It is a rather unusual assemblage of sculptures at OTA Fine Arts in Gillman Barracks.
Bright, colourful, highly suggestive sensual forms made of found objects, ranging from glass bottles to lush Indian sarees to sea shells, reference the many journeys Kolkata-born, New York-based artist Rina Banerjee has made as a painter and a sculptor.
The petite, soft-spoken artist, who was in town for her show's opening during the packed Singapore Art Week last month, told Life! even the title of the show Migration's Breath is meant to ask questions such as "who we are, where we come from, how we are shaped by the journeys we make and how do we comprehend our world".
Banerjee knows a lot about those journeys.
Her richly textured art - which has been featured in several major shows such as the Whitney Biennial (2000) and is in key collections including that of the Centre Pompidou in Paris, the San Francisco Museum of Modern Art and the Devi Art Foundation in New Delhi - draws on her childhood memory and her experiences as an immigrant.
The 51-year-old artist, who is married to a scientist and has a 16-year-old daughter, trained as a scientist before doing her Masters of Fine Arts at the Yale University School of Art in 1995. There, she specialised in painting and print- making.
Besides the brilliant use of colour and material, what stands out in her first solo show here is the presentation of the sculptures.
In some ways, the playful, layered and deeply sexual works are reminiscent of Japanese pop artist Yayoi Kusama's installations.
Some have rather suggestive titles, such as She Drew A Premature Prick, and it is impossible to miss the echoes of sex organs in the colourful sculptures mounted on the walls.
She explains: "I am interested also in seeing what a sculpture can be. Is there a way of presenting it like a painting on the wall and then see it gently drift should the wind blow from an open window?"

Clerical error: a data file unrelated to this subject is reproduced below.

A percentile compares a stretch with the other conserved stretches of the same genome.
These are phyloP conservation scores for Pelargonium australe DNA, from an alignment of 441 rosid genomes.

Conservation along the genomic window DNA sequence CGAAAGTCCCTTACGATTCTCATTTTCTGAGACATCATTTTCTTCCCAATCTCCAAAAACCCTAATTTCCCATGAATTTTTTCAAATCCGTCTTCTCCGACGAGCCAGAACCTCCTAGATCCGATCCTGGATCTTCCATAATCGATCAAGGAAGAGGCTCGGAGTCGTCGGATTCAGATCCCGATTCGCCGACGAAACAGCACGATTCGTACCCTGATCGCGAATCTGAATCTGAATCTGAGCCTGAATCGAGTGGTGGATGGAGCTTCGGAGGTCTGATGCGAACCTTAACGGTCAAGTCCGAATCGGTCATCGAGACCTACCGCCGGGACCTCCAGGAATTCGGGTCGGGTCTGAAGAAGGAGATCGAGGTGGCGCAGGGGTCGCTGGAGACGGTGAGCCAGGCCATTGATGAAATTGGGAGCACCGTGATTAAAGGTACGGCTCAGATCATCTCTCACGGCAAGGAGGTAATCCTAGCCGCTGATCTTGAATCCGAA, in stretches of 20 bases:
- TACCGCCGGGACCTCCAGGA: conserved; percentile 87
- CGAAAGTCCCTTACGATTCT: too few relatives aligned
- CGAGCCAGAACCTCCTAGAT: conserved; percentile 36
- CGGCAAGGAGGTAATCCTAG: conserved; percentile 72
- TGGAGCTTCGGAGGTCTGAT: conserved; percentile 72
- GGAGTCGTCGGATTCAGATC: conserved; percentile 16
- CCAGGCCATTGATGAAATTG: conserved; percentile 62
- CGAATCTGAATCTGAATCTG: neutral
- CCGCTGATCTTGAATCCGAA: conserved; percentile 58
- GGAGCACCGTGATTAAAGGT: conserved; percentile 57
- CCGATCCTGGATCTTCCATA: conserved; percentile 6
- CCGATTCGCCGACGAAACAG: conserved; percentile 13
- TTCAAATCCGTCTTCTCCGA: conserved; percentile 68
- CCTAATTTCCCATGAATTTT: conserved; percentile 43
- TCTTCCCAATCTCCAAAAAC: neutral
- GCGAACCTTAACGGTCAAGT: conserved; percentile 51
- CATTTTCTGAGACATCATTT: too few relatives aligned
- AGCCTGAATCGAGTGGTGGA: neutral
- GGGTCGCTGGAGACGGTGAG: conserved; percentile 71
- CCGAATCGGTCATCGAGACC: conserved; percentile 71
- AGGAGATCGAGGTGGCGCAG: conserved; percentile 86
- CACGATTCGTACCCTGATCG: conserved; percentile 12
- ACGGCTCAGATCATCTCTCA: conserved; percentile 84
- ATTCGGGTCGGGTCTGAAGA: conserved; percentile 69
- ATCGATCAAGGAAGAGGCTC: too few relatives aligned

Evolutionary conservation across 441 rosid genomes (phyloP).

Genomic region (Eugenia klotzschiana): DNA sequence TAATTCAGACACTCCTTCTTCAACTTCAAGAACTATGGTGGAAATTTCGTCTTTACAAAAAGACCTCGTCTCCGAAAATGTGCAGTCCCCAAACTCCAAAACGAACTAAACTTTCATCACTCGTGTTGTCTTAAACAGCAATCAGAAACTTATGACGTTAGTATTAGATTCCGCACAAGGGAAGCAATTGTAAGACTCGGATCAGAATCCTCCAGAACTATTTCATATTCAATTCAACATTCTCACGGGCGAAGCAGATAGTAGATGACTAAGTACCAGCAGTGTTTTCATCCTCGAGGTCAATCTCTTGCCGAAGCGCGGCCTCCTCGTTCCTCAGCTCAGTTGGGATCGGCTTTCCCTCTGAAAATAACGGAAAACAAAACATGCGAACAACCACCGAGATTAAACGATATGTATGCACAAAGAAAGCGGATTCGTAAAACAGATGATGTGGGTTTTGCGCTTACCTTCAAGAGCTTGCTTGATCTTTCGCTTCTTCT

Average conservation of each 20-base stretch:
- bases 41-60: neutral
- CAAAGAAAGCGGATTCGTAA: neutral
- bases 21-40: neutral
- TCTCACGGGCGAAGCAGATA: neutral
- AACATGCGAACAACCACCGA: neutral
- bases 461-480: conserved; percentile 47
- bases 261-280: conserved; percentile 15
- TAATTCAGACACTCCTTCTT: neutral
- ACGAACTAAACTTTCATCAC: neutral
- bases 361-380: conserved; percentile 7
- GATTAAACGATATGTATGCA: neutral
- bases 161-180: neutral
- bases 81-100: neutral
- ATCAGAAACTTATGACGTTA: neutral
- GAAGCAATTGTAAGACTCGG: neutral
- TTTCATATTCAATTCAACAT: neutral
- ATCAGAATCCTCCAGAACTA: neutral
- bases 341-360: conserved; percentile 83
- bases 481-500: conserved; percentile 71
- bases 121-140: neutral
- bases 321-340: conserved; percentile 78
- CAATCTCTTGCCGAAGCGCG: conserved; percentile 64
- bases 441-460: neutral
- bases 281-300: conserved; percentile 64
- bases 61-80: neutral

For instance, depending on where you are standing and viewing her work Mangroves Of Aliens, you watch it take on many forms ranging from a flower in bloom to something more suggestive.
Her art, she adds, is also rooted in her childhood memory.
Among the foremost artists of the post-colonial Indian diaspora, Banerjee recalls visiting her grandfather's farm to see his various homeopathic treatments, as a child growing up in the eastern Indian state of West Bengal.
The visuals that she saw have stayed with her and, in many ways, informed her lush art.
"I remember the small room lined with vials of dark amber for homeopathic treatments and the single light bulb lighting it all up. There were hundreds of finger-size vials. The light used to make them appear alive and I often felt like they were watching me. Powders, oils, leaves strung on string - these are things you never forget, never mind how much you travel."
Her use of colour too is rooted in India.
She is unafraid to reach out for the pop of bright pink, orange, green and yellow. The materials for her art are sourced from everywhere.
Lush saree fabrics are mixed with things she finds in antique shops, flea markets and other materials she finds online.
Several of these materials and her uninhibited use of colour can be seen in the four sculptures and six works on paper priced between US$12,500 (S$16,900) and US$38,000.
She says living in polyglot New York has had a big impact on her art-making. The varied cultures and sound of so many languages add to the energy and vigour of the place.
She feels these "different sounds, colours as well as different bodies of knowledge feed off one another. I create my art by staying open to all these experiences".
She says she also got to experience this energy in Singapore.
She was at OTA gallery on Jan 23 during Gillman Barracks' Art After Dark event, when the three-year-old contemporary arts hub stayed open till late against the backdrop of an outdoor party.
The response was unprecedented; the cluster was packed with thousands of people who queued to enter galleries even up till 11pm, a scene which would have been more common in Paris and London.
It got so crowded during her exhibition that Banerjee had to take short breathers in the gallery's office space.
Responding to the crowds showing up to see the art, she said: "We do not see energy like this even in New York. It is quite something."